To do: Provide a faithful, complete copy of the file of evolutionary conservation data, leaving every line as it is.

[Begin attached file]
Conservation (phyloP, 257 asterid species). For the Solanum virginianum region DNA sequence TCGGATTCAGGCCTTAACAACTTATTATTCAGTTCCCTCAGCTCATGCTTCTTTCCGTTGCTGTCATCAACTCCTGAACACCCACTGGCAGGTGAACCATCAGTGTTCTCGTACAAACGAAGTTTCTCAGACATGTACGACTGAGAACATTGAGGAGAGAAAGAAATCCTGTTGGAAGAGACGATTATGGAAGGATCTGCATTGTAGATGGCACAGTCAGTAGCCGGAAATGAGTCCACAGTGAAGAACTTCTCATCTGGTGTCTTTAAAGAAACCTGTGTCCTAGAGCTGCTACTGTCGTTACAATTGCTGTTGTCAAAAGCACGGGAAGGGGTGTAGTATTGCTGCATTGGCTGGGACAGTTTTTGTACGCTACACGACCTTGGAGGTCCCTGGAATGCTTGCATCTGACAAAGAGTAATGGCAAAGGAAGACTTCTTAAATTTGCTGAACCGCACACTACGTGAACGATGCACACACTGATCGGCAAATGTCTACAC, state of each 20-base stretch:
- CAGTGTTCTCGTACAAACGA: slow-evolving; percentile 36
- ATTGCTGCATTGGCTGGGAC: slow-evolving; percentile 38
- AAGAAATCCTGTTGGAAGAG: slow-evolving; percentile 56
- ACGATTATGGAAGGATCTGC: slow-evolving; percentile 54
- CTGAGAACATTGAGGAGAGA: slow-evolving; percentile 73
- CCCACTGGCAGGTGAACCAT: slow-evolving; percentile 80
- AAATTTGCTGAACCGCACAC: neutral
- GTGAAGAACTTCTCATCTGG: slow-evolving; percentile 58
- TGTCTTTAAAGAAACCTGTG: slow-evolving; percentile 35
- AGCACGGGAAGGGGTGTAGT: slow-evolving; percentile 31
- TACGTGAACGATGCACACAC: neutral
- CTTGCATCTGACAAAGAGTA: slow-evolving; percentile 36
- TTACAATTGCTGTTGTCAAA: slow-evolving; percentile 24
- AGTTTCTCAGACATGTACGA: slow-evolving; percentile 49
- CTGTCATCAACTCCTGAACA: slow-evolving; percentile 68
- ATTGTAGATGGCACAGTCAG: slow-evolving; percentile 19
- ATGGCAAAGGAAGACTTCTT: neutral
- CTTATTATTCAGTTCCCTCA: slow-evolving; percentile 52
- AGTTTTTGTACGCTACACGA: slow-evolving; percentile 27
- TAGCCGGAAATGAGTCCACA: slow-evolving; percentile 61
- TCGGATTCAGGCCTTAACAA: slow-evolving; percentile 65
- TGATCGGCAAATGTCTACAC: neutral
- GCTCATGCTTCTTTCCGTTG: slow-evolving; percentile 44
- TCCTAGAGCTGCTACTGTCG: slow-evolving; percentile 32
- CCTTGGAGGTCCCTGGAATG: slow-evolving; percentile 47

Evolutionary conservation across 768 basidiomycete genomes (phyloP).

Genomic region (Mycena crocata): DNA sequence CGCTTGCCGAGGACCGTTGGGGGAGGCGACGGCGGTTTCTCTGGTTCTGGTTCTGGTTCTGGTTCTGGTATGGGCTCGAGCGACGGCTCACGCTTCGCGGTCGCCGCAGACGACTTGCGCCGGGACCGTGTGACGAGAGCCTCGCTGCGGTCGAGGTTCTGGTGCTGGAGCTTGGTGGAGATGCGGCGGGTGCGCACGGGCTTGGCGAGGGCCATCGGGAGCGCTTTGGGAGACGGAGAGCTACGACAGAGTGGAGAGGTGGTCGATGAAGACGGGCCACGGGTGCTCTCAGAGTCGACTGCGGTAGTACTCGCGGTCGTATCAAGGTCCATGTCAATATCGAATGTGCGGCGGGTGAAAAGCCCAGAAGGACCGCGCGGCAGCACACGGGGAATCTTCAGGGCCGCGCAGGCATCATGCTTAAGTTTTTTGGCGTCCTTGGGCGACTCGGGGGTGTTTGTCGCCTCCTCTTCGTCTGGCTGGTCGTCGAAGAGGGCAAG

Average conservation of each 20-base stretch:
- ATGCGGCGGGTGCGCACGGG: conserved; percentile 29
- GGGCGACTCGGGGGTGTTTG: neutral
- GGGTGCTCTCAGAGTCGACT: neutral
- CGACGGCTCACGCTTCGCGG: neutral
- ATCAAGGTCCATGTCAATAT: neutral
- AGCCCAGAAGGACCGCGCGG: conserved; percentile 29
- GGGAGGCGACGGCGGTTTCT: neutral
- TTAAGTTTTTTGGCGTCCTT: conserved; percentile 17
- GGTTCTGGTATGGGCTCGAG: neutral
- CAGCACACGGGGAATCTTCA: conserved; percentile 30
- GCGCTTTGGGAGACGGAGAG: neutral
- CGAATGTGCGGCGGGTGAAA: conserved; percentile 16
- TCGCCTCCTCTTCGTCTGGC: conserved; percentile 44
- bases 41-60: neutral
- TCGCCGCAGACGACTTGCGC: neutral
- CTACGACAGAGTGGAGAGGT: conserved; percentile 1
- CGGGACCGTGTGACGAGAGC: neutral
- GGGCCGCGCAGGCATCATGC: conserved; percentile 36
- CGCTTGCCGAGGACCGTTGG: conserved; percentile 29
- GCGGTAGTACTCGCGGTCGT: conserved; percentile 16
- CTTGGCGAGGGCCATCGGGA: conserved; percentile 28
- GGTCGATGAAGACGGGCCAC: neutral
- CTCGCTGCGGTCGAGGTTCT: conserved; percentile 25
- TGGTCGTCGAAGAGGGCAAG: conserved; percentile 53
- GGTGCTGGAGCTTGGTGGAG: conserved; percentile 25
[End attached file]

Conservation (phyloP, 257 asterid species). For the Solanum virginianum region DNA sequence TCGGATTCAGGCCTTAACAACTTATTATTCAGTTCCCTCAGCTCATGCTTCTTTCCGTTGCTGTCATCAACTCCTGAACACCCACTGGCAGGTGAACCATCAGTGTTCTCGTACAAACGAAGTTTCTCAGACATGTACGACTGAGAACATTGAGGAGAGAAAGAAATCCTGTTGGAAGAGACGATTATGGAAGGATCTGCATTGTAGATGGCACAGTCAGTAGCCGGAAATGAGTCCACAGTGAAGAACTTCTCATCTGGTGTCTTTAAAGAAACCTGTGTCCTAGAGCTGCTACTGTCGTTACAATTGCTGTTGTCAAAAGCACGGGAAGGGGTGTAGTATTGCTGCATTGGCTGGGACAGTTTTTGTACGCTACACGACCTTGGAGGTCCCTGGAATGCTTGCATCTGACAAAGAGTAATGGCAAAGGAAGACTTCTTAAATTTGCTGAACCGCACACTACGTGAACGATGCACACACTGATCGGCAAATGTCTACAC, state of each 20-base stretch:
- CAGTGTTCTCGTACAAACGA: slow-evolving; percentile 36
- ATTGCTGCATTGGCTGGGAC: slow-evolving; percentile 38
- AAGAAATCCTGTTGGAAGAG: slow-evolving; percentile 56
- ACGATTATGGAAGGATCTGC: slow-evolving; percentile 54
- CTGAGAACATTGAGGAGAGA: slow-evolving; percentile 73
- CCCACTGGCAGGTGAACCAT: slow-evolving; percentile 80
- AAATTTGCTGAACCGCACAC: neutral
- GTGAAGAACTTCTCATCTGG: slow-evolving; percentile 58
- TGTCTTTAAAGAAACCTGTG: slow-evolving; percentile 35
- AGCACGGGAAGGGGTGTAGT: slow-evolving; percentile 31
- TACGTGAACGATGCACACAC: neutral
- CTTGCATCTGACAAAGAGTA: slow-evolving; percentile 36
- TTACAATTGCTGTTGTCAAA: slow-evolving; percentile 24
- AGTTTCTCAGACATGTACGA: slow-evolving; percentile 49
- CTGTCATCAACTCCTGAACA: slow-evolving; percentile 68
- ATTGTAGATGGCACAGTCAG: slow-evolving; percentile 19
- ATGGCAAAGGAAGACTTCTT: neutral
- CTTATTATTCAGTTCCCTCA: slow-evolving; percentile 52
- AGTTTTTGTACGCTACACGA: slow-evolving; percentile 27
- TAGCCGGAAATGAGTCCACA: slow-evolving; percentile 61
- TCGGATTCAGGCCTTAACAA: slow-evolving; percentile 65
- TGATCGGCAAATGTCTACAC: neutral
- GCTCATGCTTCTTTCCGTTG: slow-evolving; percentile 44
- TCCTAGAGCTGCTACTGTCG: slow-evolving; percentile 32
- CCTTGGAGGTCCCTGGAATG: slow-evolving; percentile 47

Evolutionary conservation across 768 basidiomycete genomes (phyloP).

Genomic region (Mycena crocata): DNA sequence CGCTTGCCGAGGACCGTTGGGGGAGGCGACGGCGGTTTCTCTGGTTCTGGTTCTGGTTCTGGTTCTGGTATGGGCTCGAGCGACGGCTCACGCTTCGCGGTCGCCGCAGACGACTTGCGCCGGGACCGTGTGACGAGAGCCTCGCTGCGGTCGAGGTTCTGGTGCTGGAGCTTGGTGGAGATGCGGCGGGTGCGCACGGGCTTGGCGAGGGCCATCGGGAGCGCTTTGGGAGACGGAGAGCTACGACAGAGTGGAGAGGTGGTCGATGAAGACGGGCCACGGGTGCTCTCAGAGTCGACTGCGGTAGTACTCGCGGTCGTATCAAGGTCCATGTCAATATCGAATGTGCGGCGGGTGAAAAGCCCAGAAGGACCGCGCGGCAGCACACGGGGAATCTTCAGGGCCGCGCAGGCATCATGCTTAAGTTTTTTGGCGTCCTTGGGCGACTCGGGGGTGTTTGTCGCCTCCTCTTCGTCTGGCTGGTCGTCGAAGAGGGCAAG

Average conservation of each 20-base stretch:
- ATGCGGCGGGTGCGCACGGG: conserved; percentile 29
- GGGCGACTCGGGGGTGTTTG: neutral
- GGGTGCTCTCAGAGTCGACT: neutral
- CGACGGCTCACGCTTCGCGG: neutral
- ATCAAGGTCCATGTCAATAT: neutral
- AGCCCAGAAGGACCGCGCGG: conserved; percentile 29
- GGGAGGCGACGGCGGTTTCT: neutral
- TTAAGTTTTTTGGCGTCCTT: conserved; percentile 17
- GGTTCTGGTATGGGCTCGAG: neutral
- CAGCACACGGGGAATCTTCA: conserved; percentile 30
- GCGCTTTGGGAGACGGAGAG: neutral
- CGAATGTGCGGCGGGTGAAA: conserved; percentile 16
- TCGCCTCCTCTTCGTCTGGC: conserved; percentile 44
- bases 41-60: neutral
- TCGCCGCAGACGACTTGCGC: neutral
- CTACGACAGAGTGGAGAGGT: conserved; percentile 1
- CGGGACCGTGTGACGAGAGC: neutral
- GGGCCGCGCAGGCATCATGC: conserved; percentile 36
- CGCTTGCCGAGGACCGTTGG: conserved; percentile 29
- GCGGTAGTACTCGCGGTCGT: conserved; percentile 16
- CTTGGCGAGGGCCATCGGGA: conserved; percentile 28
- GGTCGATGAAGACGGGCCAC: neutral
- CTCGCTGCGGTCGAGGTTCT: conserved; percentile 25
- TGGTCGTCGAAGAGGGCAAG: conserved; percentile 53
- GGTGCTGGAGCTTGGTGGAG: conserved; percentile 25